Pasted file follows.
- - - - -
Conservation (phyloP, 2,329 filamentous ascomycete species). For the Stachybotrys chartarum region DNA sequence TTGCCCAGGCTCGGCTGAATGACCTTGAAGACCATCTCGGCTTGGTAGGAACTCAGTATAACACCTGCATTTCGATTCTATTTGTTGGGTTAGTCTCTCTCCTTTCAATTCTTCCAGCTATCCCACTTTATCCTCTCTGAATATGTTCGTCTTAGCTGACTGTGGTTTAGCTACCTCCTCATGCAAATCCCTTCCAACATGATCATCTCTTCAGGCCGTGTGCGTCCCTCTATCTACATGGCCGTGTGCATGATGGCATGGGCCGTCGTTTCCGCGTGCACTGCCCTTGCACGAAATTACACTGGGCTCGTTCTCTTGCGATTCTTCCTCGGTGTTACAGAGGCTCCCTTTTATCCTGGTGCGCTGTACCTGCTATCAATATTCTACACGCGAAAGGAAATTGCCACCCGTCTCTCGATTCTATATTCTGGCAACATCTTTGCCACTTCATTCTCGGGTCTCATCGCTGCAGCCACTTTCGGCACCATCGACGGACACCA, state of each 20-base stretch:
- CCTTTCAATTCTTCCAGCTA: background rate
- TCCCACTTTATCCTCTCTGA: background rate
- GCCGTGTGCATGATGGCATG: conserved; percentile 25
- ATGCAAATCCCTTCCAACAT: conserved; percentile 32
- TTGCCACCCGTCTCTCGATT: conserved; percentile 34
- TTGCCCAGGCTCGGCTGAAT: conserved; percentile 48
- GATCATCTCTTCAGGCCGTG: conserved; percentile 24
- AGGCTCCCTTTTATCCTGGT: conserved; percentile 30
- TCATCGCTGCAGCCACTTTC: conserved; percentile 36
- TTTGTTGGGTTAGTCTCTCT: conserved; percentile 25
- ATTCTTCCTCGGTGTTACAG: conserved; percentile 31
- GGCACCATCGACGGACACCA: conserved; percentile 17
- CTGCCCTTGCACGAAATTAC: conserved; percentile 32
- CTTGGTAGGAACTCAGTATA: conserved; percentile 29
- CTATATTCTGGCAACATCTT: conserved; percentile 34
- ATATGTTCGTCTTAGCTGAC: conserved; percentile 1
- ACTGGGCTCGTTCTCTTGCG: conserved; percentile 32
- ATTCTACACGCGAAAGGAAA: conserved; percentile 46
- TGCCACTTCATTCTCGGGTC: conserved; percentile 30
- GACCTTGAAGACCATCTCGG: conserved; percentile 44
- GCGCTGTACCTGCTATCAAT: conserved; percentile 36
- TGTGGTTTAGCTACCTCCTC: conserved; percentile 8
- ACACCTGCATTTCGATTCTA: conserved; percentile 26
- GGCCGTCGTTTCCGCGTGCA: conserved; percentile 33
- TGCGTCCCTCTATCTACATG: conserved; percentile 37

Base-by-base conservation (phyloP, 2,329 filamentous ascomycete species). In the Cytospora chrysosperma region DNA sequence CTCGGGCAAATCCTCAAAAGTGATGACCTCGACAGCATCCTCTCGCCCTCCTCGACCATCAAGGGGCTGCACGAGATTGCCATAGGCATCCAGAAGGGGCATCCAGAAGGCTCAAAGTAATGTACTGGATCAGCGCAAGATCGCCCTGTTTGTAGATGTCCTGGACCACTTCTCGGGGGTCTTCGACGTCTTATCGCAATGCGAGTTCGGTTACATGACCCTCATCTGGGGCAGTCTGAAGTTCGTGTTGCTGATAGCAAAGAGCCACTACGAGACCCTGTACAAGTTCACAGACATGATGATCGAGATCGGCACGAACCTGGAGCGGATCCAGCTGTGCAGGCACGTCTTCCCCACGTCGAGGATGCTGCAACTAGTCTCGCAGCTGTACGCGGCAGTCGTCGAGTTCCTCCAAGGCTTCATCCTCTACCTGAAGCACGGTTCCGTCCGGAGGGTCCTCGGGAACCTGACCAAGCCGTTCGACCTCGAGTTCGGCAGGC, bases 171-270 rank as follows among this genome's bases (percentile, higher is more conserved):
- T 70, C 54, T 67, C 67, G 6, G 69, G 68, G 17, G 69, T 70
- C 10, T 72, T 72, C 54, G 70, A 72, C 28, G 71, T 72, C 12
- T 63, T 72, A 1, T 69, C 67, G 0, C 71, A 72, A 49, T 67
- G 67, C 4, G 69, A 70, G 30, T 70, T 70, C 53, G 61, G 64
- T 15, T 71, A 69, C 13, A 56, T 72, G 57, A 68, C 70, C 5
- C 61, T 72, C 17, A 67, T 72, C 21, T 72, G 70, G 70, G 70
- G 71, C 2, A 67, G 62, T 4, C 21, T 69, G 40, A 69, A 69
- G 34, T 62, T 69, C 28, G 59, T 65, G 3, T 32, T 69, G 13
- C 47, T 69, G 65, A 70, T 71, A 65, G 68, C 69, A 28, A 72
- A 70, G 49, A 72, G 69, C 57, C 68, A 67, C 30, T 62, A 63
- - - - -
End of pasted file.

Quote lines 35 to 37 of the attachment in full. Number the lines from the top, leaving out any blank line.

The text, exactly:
- G 34, T 62, T 69, C 28, G 59, T 65, G 3, T 32, T 69, G 13
- C 47, T 69, G 65, A 70, T 71, A 65, G 68, C 69, A 28, A 72
- A 70, G 49, A 72, G 69, C 57, C 68, A 67, C 30, T 62, A 63